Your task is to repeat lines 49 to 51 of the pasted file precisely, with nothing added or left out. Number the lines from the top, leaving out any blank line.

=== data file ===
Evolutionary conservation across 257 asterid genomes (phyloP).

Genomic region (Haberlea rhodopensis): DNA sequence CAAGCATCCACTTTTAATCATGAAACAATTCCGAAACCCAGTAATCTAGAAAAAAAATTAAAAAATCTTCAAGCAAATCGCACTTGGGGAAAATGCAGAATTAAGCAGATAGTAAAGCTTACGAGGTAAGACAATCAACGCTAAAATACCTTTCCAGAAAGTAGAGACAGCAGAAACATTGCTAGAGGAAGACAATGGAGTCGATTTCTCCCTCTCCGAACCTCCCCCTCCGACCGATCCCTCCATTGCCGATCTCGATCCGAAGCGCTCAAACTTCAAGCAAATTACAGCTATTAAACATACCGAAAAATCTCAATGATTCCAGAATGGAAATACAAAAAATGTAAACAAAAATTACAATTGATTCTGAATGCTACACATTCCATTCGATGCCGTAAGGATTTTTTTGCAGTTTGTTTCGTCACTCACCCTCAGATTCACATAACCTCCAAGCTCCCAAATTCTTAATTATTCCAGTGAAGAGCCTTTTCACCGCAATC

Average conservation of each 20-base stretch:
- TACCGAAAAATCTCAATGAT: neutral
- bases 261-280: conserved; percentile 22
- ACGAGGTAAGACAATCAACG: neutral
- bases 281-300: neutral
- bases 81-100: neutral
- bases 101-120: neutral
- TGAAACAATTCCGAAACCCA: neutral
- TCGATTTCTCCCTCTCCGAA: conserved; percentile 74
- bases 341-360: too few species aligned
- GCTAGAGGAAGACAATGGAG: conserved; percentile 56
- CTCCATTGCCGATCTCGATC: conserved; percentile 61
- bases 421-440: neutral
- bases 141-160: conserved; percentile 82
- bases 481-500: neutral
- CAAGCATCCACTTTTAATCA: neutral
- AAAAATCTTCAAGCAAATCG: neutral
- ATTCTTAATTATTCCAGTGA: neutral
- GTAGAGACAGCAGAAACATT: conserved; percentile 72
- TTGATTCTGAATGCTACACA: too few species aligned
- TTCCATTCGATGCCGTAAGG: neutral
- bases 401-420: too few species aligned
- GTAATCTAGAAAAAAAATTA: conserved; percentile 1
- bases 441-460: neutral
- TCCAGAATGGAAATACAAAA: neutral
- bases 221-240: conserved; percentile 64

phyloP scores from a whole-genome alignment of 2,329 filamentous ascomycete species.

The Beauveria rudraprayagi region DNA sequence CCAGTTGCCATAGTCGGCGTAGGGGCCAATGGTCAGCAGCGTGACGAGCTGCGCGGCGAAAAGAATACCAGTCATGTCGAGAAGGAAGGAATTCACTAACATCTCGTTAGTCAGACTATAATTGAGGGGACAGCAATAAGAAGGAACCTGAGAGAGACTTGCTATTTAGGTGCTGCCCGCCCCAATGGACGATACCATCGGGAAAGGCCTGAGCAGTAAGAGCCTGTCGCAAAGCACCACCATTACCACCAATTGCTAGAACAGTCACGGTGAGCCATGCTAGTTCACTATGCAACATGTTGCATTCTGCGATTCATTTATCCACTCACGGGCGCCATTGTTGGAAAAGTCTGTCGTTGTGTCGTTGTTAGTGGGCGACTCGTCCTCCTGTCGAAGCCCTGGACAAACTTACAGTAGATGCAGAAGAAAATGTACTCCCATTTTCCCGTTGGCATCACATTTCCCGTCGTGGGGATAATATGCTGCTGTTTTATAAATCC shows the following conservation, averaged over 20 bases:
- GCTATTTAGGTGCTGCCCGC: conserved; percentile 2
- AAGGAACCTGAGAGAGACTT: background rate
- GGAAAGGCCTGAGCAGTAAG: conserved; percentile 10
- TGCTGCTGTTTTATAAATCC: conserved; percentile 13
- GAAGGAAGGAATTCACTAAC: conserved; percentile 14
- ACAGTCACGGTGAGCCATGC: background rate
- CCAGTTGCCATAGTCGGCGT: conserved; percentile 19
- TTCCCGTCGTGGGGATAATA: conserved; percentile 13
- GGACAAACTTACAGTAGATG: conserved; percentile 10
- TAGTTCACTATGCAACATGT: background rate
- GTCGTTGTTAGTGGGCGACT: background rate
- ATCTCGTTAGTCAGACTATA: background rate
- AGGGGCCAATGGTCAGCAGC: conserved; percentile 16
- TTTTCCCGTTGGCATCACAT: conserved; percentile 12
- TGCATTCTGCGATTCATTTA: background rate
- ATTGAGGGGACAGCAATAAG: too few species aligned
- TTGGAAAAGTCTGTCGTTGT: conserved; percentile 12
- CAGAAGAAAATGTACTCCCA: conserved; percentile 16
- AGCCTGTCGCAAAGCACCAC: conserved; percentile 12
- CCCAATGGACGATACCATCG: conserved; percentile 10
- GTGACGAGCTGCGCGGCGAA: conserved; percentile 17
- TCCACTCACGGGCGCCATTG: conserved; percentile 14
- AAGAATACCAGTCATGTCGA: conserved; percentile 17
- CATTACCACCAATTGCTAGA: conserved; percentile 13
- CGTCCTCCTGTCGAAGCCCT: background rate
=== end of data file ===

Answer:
- AGCCTGTCGCAAAGCACCAC: conserved; percentile 12
- CCCAATGGACGATACCATCG: conserved; percentile 10
- GTGACGAGCTGCGCGGCGAA: conserved; percentile 17